The Department of Veterans Affairs (VA) recently updated portions of the VA Schedule for Rating Disabilities. This Schedule evaluates infectious diseases, immune disorders, and nutritional deficiencies. It helps claims processors evaluate the severity of certain disabilities, which allows them to assign specific ratings. In fact, the VA is currently updating all 15 body systems of the Schedule across the nation. They are hopeful these updates will accurately reflect modern medicine.
According to VA Secretary Robert Wilkie, this update has many benefits. Most notably, it would allow veterans to receive a disability decision based on the most up-to-date medical knowledge.
When rating claims prior to August 11, 2019, the claims processors will use both the old and new criteria. Whichever criteria are more favorable to the Veteran will be applied.
Claims processors will use the new Schedule when rating all claims filed after October 11. The most recent updates to the Schedule relate to nutritional deficiencies, immune disorders, and infectious diseases.
How Does the Veterans Disability Rating Schedule Work?
Disabilities are broken down into different categories on the Schedule of Rating Disabilities. The specific body part affected the most determines its category on the Schedule. Every category in the Schedule contains various groups of medical issues. It is then further broken down into diagnoses with a specific diagnostic code.
As an example, under the category for Digestive System , you would find:
- Weight loss
- Co-existing abdominal conditions
- Post-gastrectomy syndrome
Under Ulcers, there are three diagnoses, and under each diagnosis are four different ratings.
In this example, a Veteran could have: Ulcer—Duodenal—Severe—60%.
Once they reach the level of severity, there are symptoms listed which the veteran must suffer to qualify.
When the VA Assigns a Rating
When the VA assigns a rating for a veteran, they must carefully review all medical evidence in his or her file. It is only possible to get benefits under one diagnostic code, even if the veteran suffers from two or more “codes.”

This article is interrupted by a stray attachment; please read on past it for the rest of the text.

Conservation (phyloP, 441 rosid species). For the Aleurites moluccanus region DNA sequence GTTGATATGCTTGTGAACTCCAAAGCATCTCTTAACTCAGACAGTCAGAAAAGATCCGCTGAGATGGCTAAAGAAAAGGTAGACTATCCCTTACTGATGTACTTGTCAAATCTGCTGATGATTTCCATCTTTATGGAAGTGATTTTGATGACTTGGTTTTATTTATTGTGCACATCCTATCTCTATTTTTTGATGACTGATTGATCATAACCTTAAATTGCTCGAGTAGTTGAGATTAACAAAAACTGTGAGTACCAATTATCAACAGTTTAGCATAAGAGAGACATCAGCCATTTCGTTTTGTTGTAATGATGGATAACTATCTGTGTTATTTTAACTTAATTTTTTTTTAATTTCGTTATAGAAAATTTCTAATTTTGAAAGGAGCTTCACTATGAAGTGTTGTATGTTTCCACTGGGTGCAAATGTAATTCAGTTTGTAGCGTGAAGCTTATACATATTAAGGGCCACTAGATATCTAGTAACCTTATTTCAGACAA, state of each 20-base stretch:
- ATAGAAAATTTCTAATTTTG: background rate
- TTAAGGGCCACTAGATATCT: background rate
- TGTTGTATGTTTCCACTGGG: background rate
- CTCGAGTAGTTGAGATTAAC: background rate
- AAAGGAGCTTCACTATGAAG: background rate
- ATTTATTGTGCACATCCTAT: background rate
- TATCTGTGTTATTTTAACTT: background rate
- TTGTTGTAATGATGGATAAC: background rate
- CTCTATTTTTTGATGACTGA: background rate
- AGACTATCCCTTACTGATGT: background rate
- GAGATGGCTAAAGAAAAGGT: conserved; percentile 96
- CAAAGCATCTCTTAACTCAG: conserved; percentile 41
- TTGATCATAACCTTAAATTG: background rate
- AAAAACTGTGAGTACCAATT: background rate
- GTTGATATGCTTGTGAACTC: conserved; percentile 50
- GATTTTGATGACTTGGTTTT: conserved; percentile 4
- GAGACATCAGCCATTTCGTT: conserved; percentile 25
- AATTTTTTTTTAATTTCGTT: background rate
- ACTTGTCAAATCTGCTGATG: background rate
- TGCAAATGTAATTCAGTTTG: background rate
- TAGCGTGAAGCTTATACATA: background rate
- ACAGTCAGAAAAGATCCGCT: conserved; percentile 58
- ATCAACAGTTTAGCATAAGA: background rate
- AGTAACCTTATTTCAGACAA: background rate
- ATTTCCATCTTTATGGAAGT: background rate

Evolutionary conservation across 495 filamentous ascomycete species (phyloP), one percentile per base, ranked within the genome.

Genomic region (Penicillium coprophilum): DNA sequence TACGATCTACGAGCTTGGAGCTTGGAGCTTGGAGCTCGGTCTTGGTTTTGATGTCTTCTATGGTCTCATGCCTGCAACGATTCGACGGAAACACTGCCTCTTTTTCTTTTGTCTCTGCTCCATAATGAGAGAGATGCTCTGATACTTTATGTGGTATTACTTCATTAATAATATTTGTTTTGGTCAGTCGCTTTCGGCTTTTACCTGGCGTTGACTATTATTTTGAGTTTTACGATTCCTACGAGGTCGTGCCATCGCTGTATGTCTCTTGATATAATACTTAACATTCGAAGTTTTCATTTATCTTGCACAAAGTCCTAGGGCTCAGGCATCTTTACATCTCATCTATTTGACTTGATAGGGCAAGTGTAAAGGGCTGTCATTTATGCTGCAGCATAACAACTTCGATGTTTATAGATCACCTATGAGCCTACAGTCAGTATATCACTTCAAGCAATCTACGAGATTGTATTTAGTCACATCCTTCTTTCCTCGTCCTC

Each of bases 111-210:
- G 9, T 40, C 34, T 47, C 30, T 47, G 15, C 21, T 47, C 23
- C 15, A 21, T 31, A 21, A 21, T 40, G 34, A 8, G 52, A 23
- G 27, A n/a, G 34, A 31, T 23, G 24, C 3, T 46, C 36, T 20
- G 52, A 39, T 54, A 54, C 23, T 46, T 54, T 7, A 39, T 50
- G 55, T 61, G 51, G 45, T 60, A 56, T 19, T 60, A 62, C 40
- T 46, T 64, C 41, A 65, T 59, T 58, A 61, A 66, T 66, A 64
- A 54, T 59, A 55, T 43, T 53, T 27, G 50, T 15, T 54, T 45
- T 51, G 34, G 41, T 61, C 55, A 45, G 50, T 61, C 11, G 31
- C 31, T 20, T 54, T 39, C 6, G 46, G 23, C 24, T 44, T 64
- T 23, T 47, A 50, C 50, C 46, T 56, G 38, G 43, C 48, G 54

If a specific disability is not yet listed, the VA will search for a similar disability, then base your disability on that diagnostic code. A single veteran with no dependents and a 50% rating would receive $839 as of 2017. A married veteran with a child would receive $979 for the 50% rating. Veterans with more children, a disabled spouse, or those who support parents could receive more benefits.
Some veterans find their disability worsened while they waited for the VA to make a decision. In this case, the veteran could request that the VA assign different ratings for different periods of time while the application was pending. This is known as “staged ratings.”
The VA will review the medical evidence. They may choose to assign a higher rating for the time during which the symptoms worsened. The same is true in reverse. If the disability improved during the time the veteran was waiting for approval, then a lower rating could be assigned.
Contact Our VA Disability Attorneys Today
When filing a VA disability claim, it is important to know that the Schedule recently changed. Your ratings determine the benefits you may receive. To learn more or to help file an appeal after a claim denial, call an experienced VA disability lawyer at Tucker Law Group today. You can fill out our confidential contact form or call us at (866) 233-5044 for a consultation and review of your potential case. Our attorneys help veterans with service-connected disability compensation claims across the nation.